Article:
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Boardman writes: "Among the many threats to free and fair elections in the United States, one of the most immediate is Senator Joe Manchin III, a multi-millionaire, career politician of West Virginia."

Sen. Joe Manchin. (photo: Getty)
Sen. Joe Manchin. (photo: Getty)

Joe Manchin Argues: Self-Defeating Idiocy Is Best Choice

By William Boardman, Reader Supported News

09 June 21


mong the many threats to free and fair elections in the United States, one of the most immediate is Senator Joe Manchin III, a multi-millionaire, career politician of West Virginia. As a putative Democrat (under Trump, he voted Republican about half the time), Manchin is best known for his high self-regard and his abiding by whatever principles are likely to secure his re-election in West Virginia. His circumstances make it politically difficult to lead on any serious matter – for example, voting rights.

Rather than take on the challenge of actual leadership, Manchin puts on a show of faux leadership. This makes him look like an idiot.

Evidence of his idiocy is plentiful, most recently his op ed in the Charleston (WV) Gazette-Mail on June 6, excerpts from which follow, with comment. Manchin begins:

The right to vote is fundamental to our American democracy and protecting that right should not be about party or politics.

Who could disagree with such idealistic, empty rhetoric? And who doesn’t want to know how such rhetoric informs action? For Manchin, this “high-mindedness” serves as an excuse for inaction. And his formulation is mindlessly divorced from history. American democracy began with little regard for any universal right to vote. Our history features a long struggle to expand suffrage, and Manchin has positioned himself on the wrong side of that history. Manchin continues:

Least of all, protecting this right, which is a value I share, should never be done in a partisan manner.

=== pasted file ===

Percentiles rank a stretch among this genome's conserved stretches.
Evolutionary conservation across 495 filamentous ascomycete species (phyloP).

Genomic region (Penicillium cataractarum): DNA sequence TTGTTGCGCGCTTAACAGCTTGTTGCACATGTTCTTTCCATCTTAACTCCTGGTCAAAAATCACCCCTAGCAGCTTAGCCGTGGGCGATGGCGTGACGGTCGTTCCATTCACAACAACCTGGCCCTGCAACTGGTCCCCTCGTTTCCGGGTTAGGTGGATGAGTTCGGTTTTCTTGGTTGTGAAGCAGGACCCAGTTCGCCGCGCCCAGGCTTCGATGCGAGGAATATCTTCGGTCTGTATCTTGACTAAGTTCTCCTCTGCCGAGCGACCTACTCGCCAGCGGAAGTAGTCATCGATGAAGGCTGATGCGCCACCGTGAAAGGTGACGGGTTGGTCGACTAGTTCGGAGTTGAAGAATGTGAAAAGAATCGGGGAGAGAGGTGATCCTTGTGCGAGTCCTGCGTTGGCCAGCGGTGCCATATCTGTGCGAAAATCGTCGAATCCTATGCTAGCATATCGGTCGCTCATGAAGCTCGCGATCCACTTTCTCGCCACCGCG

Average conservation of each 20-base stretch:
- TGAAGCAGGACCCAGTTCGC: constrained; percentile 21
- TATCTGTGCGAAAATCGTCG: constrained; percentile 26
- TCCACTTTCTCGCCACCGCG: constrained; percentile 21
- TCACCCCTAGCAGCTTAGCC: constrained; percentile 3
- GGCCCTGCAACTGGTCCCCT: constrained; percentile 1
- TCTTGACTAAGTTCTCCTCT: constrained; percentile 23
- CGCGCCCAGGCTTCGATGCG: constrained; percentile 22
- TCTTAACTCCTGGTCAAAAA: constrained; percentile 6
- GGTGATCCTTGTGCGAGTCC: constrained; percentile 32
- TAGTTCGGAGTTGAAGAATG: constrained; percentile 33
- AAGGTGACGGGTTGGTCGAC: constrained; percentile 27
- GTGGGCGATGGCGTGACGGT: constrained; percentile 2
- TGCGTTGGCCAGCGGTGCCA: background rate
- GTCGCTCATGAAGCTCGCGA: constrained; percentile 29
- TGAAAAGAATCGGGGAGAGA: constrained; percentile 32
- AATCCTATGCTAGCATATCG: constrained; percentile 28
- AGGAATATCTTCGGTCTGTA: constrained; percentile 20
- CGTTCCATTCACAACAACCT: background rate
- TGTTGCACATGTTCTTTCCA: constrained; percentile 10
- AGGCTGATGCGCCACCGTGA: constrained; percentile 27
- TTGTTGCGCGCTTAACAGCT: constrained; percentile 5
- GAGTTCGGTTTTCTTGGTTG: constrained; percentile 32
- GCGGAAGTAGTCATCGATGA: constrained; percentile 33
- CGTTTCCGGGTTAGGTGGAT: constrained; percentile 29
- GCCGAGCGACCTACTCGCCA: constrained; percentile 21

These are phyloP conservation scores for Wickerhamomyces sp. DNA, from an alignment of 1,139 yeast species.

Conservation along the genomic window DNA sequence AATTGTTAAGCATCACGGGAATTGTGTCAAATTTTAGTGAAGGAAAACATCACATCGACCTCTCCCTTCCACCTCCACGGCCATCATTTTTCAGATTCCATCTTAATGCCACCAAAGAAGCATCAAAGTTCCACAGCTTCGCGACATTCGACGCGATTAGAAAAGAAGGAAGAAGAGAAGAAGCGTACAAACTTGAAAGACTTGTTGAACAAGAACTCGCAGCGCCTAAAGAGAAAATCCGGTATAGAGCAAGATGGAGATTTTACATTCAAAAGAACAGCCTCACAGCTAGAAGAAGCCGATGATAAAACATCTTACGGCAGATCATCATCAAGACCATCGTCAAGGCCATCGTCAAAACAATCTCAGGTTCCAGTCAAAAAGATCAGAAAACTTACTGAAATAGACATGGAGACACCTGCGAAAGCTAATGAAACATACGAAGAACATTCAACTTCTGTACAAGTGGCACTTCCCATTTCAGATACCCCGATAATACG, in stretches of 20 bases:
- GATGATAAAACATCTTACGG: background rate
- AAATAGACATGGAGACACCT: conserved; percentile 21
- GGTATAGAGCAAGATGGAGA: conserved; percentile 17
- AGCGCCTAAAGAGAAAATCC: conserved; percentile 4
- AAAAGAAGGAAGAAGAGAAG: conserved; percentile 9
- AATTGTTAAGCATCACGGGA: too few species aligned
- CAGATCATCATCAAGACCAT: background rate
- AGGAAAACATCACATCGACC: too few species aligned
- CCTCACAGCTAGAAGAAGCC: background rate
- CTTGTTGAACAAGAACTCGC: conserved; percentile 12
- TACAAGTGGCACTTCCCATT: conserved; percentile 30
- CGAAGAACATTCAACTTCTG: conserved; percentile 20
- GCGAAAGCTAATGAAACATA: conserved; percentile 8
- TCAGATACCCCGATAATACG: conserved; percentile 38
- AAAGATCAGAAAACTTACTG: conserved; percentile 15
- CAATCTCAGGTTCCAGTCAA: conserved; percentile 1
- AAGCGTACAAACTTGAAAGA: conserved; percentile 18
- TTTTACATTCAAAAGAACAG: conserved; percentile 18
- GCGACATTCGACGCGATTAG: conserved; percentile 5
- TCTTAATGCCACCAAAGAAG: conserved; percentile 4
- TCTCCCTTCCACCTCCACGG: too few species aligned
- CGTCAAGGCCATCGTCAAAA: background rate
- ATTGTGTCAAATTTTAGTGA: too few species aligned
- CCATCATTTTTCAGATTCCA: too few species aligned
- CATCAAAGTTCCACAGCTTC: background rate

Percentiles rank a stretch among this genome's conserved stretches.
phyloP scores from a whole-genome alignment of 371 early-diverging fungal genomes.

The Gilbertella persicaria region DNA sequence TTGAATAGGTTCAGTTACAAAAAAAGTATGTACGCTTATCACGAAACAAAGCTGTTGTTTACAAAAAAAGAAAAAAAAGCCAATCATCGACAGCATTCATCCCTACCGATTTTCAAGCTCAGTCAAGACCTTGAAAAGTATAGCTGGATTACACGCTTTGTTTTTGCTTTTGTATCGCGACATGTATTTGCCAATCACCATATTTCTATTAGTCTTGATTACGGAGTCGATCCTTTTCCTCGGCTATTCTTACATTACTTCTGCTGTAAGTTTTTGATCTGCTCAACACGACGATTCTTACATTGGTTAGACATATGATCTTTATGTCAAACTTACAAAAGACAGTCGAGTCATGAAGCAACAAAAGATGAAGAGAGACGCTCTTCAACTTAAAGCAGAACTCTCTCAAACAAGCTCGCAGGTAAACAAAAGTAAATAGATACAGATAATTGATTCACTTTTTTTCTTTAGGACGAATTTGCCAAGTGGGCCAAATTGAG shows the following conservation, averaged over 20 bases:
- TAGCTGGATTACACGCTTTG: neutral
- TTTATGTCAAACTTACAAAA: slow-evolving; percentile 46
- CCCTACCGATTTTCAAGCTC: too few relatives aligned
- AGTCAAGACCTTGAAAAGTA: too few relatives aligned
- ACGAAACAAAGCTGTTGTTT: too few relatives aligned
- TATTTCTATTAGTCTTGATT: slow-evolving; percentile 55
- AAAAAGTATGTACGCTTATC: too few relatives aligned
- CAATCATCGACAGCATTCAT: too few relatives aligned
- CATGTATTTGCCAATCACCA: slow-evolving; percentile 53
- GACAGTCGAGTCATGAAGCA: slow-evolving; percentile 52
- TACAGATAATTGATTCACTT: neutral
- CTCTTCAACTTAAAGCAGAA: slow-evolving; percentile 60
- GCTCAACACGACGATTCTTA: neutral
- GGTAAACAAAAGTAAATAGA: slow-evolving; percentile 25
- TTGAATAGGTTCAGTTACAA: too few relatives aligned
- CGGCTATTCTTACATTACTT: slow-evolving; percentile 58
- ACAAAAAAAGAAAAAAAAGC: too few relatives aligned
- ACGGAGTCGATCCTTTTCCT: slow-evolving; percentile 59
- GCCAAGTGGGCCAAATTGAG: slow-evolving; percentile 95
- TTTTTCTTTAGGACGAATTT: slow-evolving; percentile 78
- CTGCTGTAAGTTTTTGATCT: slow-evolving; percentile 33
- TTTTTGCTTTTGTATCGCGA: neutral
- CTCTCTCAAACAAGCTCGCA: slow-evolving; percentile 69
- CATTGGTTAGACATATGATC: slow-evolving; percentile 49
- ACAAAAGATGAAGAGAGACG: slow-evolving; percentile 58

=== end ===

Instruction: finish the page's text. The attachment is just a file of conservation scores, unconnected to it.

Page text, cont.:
This is the core of Manchin’s bait-and-switch mantra. He paints himself into a corner of imaginary bipartisanship, then has the chutzpah to complain that he’s painted into a corner.

Almost any sentient being knows by now that “bipartisanship” is currently a political unicorn. Republican senator Mitch McConnell of Kentucky has been saying that out loud since 2009. “Bipartisanship” is a shibboleth for fools and frauds, a tool Republicans use to manipulate the soft-headed. Manchin’s soft-headed position leads to the absurd possibility that if internment camps were bipartisan, he’d be for them (oh, wait, he’s been there when it was useful in Guantanamo or along the southern border).

In its simplest form, Manchin’s position is that you shouldn’t do the right thing unless your opponents agree. How is this not self-imposed impotence?

The reality now is that Republicans have introduced 389 bills to limit voting rights in 48 states (the only exceptions being Vermont and Hawaii). Does Manchin inveigh against this hyper-partisan attack on what he calls a fundamental right? He does not.

In self-defense, Manchin claims that he supported early voting in West Virginia, which is hardly relevant or exculpatory. Once again he invokes bipartisanship:

Throughout my tenure in politics, I have been guided by this simple philosophy – our party labels can’t prevent us from doing what is right.

This would be laughable but for Manchin’s critical position in the Senate and the high stakes involved for the country. Manchin’s self-imposed reality is to avoid doing what is right.

Manchin argues that “the fundamental right to vote has itself become overtly politicized,” which, either dumb or dishonest, is a gross distortion of history. But Manchin goes on to use this false premise to justify his actual support (by inaction) for partisan voting laws. His garbled argument remains rooted in avoidance.

Manchin says he won’t vote for the For The People Act (first passed by the House in 2019) but does not object to a single element in its 818 pages. This is a remarkable failure of critical intelligence, even for a senator. No Republican supports the bill, so Manchin hands them a veto over his vote. He complains that the act has zero Republican support, but doesn’t even try to analyze why. He diverts attention by wondering why Republican senators who voted to impeach Trump don’t support voting rights. And asks: